Why men support marijuana legalization more than women

Published Feb 28, 2019 01:00 p.m. ET

No matter what the topic at hand may be, there will always be divides that tend to push people into labeled groups either in support or against something. Political leanings are one of the most common, followed by right wing against left wing, men vs. women, young always at odds with the older generations.

This segregation is so prevalent within our society that it makes sense for legal marijuana support to have some sort of leaning one way or the other. It turns out that women are the ones who are less likely to encourage marijuana legalization openly.

Researchers at Hartwick College and the North Carolina State University set out to try to understand why and conducted a study that used information gathered by The Pew Research Center. The results came from a survey that focused on a large list of questions surrounding cannabis. They began with a few different theories and decided to include topics that would be relevant to several of them in the survey. Respondents were asked questions about religion, parenting, consumption habits, political leaning, family roles, and questioned about their opinions on hot topics like gun control and marijuana legalization.

The information

Results from the survey were divided between men and women, and the divide isn’t huge, but it’s present. According to the answers provided during the study in 2013, both genders showed a sliding scale of support for legal marijuana.

Marijuana legalization
-59% of men and 49% of women were in support of legalizing marijuana for both recreational and medicinal use.

Marijuana a gateway drug
-63% of men and 58% of women believed cannabis to be a gateway drug.

Enforcement cost vs benefit
-78% of men and 73% of women felt that the costs of enforcing marijuana laws far outweighed the benefit.

Cannabis comfort level
-55% of men and 42% of women said they felt comfortable being around cannabis.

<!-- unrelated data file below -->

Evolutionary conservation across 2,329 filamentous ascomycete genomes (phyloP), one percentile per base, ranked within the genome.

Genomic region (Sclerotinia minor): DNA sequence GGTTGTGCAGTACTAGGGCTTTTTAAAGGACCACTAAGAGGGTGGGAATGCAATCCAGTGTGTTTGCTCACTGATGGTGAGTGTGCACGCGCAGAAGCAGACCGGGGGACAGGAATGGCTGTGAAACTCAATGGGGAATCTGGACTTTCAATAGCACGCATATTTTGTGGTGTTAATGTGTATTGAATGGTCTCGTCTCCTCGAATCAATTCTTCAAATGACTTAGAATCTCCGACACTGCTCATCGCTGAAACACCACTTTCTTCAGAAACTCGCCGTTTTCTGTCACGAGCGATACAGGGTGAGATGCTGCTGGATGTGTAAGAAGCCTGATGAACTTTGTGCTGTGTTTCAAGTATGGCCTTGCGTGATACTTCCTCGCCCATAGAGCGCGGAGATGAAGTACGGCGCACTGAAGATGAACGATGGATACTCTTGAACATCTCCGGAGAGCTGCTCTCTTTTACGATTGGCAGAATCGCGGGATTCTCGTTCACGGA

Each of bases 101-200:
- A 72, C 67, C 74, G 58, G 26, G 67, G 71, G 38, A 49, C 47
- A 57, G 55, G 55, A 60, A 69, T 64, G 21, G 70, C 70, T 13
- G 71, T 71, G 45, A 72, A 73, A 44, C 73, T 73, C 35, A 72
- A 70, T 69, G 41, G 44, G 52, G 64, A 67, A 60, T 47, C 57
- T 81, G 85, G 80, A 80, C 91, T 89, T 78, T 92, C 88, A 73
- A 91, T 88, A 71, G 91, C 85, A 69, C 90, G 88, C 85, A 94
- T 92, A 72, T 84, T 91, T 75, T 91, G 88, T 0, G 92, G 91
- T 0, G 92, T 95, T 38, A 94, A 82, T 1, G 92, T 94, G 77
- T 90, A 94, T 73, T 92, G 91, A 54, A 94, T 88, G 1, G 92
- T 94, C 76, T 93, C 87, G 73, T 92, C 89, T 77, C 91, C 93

Medical marijuana
-83% of men and 83% of women were in full support of medical marijuana being legalized.

Federal government enforcement
-64% of men and 63% of women felt that the Federal Government should be enforcing cannabis laws.

Cannabis use
-55% of men and 42% of women admitted to using marijuana at some point in their lives.

Marijuana use in the last year
-13% of men and 10% of women said that they used cannabis within the last year.

Marijuana support
-67% of men and 61% of women are in support of legal marijuana.

The results

Researchers expected to see something entirely different than what they found when they looked deeper into the lives of those who answered the questionnaire.

Parenthood status
The most shocking finding from their research is that an individual being a parent did not affect how they felt about cannabis at all.

Religion
Religious views seemed to have the second most visible impact on a person’s answers. Women are much less likely than men to follow a religion of any kind. Participants that felt the most negatively about legal marijuana seemed to have the least religious affiliation.
Consumption Habits- The subjects comfort levels and prior history with cannabis use heavily divided the responses with

History
The history of the individuals in question was the final and most influential on the overall results of the study. Women, in general, are much less likely than men ever so much to try marijuana in their lives, and once this factor was considered, the gap between the sexes almost instantly disappears. This proves that a person's history of exposure and comfort levels with cannabis is the most significant driving factor of the difference in opinion, with those who had never tried it being three times more likely to be against legal marijuana.

In conclusion

Since any hesitation in supporting marijuana legalization appears to be more of a moral issue than anything else. The fact that so many who have real experience with cannabis hold a more positive view on the use of the plant points to the future of legal marijuana getting brighter with each passing year. As more and more people throughout our younger generations become used to the idea of marijuana through exposure, the support from both generations should rise until the question of whether marijuana legalization should happen will go down in history. Gone with the wind like the days of alcohol prohibition. All we need is a little more time.

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